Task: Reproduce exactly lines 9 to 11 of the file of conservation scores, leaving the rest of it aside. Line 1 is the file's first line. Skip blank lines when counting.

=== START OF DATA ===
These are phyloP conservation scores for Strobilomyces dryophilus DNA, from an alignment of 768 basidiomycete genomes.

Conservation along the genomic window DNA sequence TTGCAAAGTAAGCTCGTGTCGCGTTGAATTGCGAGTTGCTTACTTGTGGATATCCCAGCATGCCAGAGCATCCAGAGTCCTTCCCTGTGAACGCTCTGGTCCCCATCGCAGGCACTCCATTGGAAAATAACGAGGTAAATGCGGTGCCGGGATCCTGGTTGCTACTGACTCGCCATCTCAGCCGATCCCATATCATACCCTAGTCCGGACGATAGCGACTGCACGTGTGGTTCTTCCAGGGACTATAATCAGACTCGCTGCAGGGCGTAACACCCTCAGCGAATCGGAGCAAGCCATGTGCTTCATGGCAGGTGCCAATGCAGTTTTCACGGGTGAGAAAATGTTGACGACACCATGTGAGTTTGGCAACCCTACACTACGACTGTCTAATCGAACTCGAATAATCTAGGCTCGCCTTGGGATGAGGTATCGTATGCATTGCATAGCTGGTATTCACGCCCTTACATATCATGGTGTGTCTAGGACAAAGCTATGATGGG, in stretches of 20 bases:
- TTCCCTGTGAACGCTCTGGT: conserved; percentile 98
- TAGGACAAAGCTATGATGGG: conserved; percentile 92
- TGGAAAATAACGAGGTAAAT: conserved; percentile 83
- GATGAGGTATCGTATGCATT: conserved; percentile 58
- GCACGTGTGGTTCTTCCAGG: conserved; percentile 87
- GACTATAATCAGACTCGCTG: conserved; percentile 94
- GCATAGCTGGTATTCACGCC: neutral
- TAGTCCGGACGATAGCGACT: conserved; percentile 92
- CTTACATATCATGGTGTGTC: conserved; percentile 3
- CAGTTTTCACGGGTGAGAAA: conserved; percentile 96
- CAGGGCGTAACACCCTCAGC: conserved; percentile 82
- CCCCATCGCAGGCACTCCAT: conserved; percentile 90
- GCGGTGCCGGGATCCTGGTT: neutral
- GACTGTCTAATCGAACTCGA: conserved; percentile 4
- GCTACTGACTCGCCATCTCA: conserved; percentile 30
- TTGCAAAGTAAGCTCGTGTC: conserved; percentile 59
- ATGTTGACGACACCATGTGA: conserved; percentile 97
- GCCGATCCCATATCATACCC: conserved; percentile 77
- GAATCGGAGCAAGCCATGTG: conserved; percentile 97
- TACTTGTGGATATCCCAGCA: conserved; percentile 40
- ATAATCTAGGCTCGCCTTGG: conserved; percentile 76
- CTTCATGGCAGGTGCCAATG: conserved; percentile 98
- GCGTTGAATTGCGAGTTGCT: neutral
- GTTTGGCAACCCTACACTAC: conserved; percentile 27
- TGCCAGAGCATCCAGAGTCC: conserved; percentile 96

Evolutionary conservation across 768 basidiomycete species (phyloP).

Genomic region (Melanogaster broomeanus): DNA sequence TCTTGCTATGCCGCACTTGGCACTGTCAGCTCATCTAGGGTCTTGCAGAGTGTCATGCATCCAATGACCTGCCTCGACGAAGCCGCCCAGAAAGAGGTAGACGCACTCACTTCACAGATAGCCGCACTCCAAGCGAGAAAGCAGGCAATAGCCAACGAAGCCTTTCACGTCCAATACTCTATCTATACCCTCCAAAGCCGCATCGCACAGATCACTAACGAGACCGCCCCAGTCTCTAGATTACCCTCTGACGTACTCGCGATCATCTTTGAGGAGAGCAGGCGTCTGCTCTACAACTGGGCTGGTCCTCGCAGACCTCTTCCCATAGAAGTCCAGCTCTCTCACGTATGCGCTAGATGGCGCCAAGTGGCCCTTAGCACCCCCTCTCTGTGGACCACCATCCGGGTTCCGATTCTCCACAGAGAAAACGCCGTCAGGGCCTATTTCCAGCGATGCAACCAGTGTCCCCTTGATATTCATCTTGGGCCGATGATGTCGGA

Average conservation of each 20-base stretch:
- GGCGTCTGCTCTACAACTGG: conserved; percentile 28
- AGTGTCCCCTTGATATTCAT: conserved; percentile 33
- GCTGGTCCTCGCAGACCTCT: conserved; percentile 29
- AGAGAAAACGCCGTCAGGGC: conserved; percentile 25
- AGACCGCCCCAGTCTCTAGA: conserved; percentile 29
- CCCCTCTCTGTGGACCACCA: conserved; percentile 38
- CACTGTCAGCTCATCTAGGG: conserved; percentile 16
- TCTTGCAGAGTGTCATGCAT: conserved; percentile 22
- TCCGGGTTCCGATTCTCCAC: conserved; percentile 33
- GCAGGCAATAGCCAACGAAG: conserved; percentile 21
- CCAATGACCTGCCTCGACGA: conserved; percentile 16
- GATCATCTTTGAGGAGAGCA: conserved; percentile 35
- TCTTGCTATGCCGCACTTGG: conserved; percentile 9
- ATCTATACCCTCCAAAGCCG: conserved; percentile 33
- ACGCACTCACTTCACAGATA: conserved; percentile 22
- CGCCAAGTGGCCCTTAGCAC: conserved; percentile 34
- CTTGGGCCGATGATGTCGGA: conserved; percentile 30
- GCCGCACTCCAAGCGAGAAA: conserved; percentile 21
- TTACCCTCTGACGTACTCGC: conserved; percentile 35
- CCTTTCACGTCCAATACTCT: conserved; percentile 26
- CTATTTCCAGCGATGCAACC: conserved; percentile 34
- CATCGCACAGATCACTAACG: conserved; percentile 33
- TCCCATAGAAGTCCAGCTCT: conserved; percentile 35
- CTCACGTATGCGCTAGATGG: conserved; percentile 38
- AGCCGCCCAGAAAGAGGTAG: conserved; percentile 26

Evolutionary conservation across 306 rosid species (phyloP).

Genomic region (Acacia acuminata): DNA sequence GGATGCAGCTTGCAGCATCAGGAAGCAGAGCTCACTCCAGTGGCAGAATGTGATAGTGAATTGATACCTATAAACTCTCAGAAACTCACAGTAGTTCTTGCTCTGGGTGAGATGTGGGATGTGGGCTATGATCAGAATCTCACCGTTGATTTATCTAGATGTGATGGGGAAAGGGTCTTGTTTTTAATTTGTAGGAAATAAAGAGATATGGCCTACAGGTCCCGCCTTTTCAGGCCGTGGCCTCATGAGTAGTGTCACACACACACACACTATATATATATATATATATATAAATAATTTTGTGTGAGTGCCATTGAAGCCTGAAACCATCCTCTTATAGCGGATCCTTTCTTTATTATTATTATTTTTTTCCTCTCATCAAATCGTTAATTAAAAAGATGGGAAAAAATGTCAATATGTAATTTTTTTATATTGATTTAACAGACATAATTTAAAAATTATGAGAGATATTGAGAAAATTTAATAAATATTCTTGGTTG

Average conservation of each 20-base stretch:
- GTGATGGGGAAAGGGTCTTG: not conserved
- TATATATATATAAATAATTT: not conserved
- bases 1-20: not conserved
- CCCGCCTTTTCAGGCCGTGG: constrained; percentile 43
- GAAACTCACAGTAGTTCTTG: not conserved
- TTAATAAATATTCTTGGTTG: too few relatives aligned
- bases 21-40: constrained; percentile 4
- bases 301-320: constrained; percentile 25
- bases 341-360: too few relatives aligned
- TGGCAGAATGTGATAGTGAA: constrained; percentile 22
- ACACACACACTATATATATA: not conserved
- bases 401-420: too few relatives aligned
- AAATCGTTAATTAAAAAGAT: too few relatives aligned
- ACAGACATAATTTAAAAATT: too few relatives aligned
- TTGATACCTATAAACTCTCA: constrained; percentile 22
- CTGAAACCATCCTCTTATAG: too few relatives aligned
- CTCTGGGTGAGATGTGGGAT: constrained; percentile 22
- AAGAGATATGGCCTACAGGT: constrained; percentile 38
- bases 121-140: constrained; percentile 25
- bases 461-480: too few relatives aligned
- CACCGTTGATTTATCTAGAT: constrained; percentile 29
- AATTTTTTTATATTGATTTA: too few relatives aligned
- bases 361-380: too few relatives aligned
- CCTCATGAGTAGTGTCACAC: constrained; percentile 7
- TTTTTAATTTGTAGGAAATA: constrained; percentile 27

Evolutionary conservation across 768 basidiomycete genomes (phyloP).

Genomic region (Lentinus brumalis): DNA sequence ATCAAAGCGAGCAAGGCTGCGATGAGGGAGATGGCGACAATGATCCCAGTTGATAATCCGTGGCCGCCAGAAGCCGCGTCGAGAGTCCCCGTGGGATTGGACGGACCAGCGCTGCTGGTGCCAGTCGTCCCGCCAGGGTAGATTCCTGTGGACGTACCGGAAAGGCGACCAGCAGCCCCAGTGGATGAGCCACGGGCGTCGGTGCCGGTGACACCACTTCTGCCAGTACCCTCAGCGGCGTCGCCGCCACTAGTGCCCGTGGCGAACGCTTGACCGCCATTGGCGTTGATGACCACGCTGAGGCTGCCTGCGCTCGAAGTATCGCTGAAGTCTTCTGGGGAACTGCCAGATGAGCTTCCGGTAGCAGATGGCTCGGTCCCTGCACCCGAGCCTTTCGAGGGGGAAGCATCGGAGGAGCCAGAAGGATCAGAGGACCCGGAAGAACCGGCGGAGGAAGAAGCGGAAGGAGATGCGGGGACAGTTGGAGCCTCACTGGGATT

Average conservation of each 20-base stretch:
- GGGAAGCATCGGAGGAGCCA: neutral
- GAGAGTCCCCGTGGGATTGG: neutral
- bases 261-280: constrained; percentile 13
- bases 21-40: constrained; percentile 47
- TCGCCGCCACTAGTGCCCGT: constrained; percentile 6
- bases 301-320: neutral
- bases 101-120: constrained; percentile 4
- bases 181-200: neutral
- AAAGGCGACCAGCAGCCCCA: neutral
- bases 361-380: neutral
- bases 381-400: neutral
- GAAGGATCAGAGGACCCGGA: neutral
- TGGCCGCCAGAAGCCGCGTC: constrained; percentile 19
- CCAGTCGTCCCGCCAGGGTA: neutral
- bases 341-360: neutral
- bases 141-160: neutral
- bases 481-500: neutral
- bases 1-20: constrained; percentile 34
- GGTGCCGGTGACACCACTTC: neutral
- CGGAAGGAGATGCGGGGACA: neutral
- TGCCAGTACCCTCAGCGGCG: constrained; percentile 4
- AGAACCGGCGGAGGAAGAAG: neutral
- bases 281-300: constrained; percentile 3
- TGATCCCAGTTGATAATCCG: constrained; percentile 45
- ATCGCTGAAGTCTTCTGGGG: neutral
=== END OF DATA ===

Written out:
- GCATAGCTGGTATTCACGCC: neutral
- TAGTCCGGACGATAGCGACT: conserved; percentile 92
- CTTACATATCATGGTGTGTC: conserved; percentile 3